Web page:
Philosophical Transactions in the 21st Century

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By 2010, Phil Trans was operating in the age of electronic publishing, and had been since 1996. Following an important review of the Society (the ‘Bide’ review) in the 1980s, the Society also explored how to update and better manage its publications. In 1990 a huge overhaul of editorial structures, including dropping the communicator system and altering the appearance of the journals, was undertaken.

Navigator and the web

The Royal Society first launched an electronic platform in the mid-nineties, in line with most large organisations. Relying on electronic tools also meant soliciting advice and help from experts on new technology. For example, in 1997 the Society started using B.H. Blackwell’s ‘Navigator’ system for electronic editing and dissemination. In the early 2000s, each journal got its own web page, and submissions started arriving through email rather than by post. Today, all of the Society’s eleven journal have electronic platforms and some form of Open Access through an Article Processing Charge system. In the late 1990s, the Society also worked with JSTOR to digitise older articles, and today there is another digitization project afoot.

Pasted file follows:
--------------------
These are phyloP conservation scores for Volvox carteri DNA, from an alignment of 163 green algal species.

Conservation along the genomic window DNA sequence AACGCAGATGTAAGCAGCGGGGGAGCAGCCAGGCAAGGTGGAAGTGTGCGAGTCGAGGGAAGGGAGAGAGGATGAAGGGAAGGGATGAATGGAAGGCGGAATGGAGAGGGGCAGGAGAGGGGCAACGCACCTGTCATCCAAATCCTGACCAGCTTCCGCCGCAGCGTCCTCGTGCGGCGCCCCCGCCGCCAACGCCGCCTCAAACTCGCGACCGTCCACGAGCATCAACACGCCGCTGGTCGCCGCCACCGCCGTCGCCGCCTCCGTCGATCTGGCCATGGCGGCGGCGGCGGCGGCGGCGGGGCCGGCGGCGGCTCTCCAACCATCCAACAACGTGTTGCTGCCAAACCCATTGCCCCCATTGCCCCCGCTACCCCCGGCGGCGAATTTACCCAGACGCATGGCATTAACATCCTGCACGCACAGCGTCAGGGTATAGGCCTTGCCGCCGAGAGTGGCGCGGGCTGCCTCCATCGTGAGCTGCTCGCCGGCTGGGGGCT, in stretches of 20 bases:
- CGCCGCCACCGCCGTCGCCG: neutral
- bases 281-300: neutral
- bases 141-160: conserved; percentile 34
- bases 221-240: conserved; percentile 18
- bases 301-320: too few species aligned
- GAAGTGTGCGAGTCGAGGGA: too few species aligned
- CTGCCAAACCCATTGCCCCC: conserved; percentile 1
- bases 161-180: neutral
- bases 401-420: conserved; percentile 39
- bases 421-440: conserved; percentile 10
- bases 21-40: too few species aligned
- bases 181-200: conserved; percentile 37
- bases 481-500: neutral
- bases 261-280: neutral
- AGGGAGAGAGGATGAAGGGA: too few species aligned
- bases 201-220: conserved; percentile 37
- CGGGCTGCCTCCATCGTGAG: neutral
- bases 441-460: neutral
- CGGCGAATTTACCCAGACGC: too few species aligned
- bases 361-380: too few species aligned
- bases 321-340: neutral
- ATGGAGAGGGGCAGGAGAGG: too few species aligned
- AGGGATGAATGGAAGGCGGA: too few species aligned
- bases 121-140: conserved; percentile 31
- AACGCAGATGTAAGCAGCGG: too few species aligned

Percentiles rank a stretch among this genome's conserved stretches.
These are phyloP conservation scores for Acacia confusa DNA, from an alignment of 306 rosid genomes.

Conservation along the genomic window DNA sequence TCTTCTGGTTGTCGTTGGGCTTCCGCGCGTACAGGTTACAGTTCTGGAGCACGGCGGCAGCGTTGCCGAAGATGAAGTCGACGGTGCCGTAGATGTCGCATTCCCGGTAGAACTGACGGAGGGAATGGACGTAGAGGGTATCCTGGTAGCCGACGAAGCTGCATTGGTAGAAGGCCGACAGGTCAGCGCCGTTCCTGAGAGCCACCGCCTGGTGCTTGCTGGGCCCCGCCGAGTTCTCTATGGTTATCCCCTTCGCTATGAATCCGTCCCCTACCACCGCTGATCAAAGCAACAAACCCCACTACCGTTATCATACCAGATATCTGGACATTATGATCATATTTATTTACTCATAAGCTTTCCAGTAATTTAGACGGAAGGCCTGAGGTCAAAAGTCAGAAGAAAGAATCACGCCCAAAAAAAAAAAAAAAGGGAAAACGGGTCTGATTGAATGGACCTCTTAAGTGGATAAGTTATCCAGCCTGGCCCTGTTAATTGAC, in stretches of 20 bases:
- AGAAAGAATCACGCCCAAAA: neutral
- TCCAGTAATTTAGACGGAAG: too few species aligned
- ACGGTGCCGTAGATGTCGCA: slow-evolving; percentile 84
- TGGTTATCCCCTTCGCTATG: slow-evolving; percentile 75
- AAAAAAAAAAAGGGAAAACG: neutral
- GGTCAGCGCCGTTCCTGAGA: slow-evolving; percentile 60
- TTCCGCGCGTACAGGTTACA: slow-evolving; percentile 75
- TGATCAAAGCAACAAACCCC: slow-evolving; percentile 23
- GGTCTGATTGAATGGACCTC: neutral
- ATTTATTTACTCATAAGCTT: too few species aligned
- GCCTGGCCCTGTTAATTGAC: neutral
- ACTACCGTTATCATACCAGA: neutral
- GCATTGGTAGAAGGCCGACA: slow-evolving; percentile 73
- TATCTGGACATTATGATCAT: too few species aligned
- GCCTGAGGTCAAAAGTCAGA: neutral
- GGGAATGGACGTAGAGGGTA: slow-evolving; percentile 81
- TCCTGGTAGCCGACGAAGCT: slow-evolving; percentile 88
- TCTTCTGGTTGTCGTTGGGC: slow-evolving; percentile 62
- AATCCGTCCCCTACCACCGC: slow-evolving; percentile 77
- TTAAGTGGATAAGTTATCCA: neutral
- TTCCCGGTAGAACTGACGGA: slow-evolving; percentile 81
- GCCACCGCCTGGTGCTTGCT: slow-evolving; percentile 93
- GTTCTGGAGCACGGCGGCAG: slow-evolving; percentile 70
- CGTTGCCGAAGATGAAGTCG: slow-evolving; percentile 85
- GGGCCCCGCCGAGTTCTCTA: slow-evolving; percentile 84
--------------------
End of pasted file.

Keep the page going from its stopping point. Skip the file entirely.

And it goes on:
More email, less paper

Other developments in the workings of the Publishing Section at the Royal Society since 1973 included the transformation of the in-house administration of the journal into a Microsoft Windows-based computer system with personal email (operating since 1997). Indeed, the exchange of letters upon which early peer review depended was replaced with the electronic system that continues today, through which the author submits his or her paper, the reviewer makes comments, editors can implement changes, and typesetting and printing can be distributed to respective firms, with little or no need for paper copies. The system, ScholarOne, is a service and outsourced in that way like many of the editorial processes which used to be done in-house. The intricacies of this model of publishing are no less intriguing than the manuscript based system that was sustained into the late twentieth century.

A handsome surplus

In 2010, a subscription (print and electronic) to Phil Trans A cost £1801, and for series B in 2010, £2,145. The following year, in 2011, readers were given the option of receiving the journal (A and B) in an online-only version for a reduced price. The increased prices meant that subscription flows continued being institutional, and that the Royal Society overall continued to receive a handsome annual surplus from the Publishing department. Part of the reason for this was also in cost saving. Since 2006, the printing of Phil Trans had been transferred from Cambridge University Press, and was in 2010 carried out by Techset Composition Ltd., Oxfordshire (for series A) and Latimer Trend & Co., Plymouth (for series B). The typesetting of the journals was sourced overseas in India with Techset.